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Rated NR · 118 minutes · 2012

Documentary
The war on drugs has failed. And though the money and lives circling the drain continue to increase exponentially, the results are largely unchanged since it began more than 40 years ago. Filmmaker Eugene Jarecki (Why We Fight, The Trials of Henry Kissinger) looks at America's least-discussed lost war in the documentary The House I Live In, drawing testimonials from law enforcement on the street and in the courtroom; advocates for the decriminalization of pot; and even prisoners. There is much to tackle in the war on drugs and Jarecki covers a lot of ground. His main ax-grinding is reserved for what he perceives (and what a lot of evidence demonstrates) are laws that lead to disproportionate incarceration for inner-city African-Americans, with stiff sentences that entirely ruin young lives. It is a lot to absorb and Jarecki moves laterally a lot, but this is truly fascinating stuff.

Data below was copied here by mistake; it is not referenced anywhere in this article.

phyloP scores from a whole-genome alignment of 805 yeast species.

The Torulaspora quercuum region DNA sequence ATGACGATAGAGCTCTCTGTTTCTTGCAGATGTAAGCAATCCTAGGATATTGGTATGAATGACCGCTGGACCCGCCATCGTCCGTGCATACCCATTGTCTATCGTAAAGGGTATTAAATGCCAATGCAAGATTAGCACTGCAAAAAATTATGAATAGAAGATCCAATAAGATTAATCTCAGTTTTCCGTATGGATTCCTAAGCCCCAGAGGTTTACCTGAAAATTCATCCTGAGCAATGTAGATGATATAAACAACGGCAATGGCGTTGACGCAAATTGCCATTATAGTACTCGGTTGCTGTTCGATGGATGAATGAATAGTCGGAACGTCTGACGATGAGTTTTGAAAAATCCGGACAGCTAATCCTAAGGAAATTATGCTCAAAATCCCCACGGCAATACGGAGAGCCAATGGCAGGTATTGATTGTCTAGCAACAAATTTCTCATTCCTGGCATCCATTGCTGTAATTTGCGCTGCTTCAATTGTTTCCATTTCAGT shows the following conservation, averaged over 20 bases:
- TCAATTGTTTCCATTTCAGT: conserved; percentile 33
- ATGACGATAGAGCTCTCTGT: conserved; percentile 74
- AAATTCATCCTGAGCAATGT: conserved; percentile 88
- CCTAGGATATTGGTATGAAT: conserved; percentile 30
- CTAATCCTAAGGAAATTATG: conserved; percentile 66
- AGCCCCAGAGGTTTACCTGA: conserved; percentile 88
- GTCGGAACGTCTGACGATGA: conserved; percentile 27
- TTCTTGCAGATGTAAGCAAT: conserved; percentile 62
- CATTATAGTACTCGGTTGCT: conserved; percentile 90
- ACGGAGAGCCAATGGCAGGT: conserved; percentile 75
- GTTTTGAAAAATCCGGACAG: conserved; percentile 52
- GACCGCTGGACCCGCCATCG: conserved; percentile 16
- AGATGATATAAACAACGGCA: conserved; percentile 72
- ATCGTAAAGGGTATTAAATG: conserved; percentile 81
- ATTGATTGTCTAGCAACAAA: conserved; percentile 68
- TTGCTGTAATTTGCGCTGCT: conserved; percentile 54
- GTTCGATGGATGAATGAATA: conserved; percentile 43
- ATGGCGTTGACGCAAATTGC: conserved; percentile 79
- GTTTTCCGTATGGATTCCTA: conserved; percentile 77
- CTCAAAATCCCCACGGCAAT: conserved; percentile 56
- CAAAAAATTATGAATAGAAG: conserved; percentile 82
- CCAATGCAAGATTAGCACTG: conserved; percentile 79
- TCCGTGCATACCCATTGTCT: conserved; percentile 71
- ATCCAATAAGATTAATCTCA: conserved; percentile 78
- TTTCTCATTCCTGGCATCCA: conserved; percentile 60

Director: Eugene Jarecki
Producer: Eugene Jarecki, Melinda Shopsin, Samuel Cullman, Christopher St. John, Nick Fraser, Joslyn Barnes and Danny Glover

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The House I Live In

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What others are saying (2)

Chicago Reader Just Say No More Eugene Jarecki's documentary exposes the hopelessness and racism of the drug war by J.R. Jones 10/10/2012
Portland Mercury No One's Winning The House I Live In has a shitty roommate: the Drug War. by Denis C. Theriault 10/25/2012

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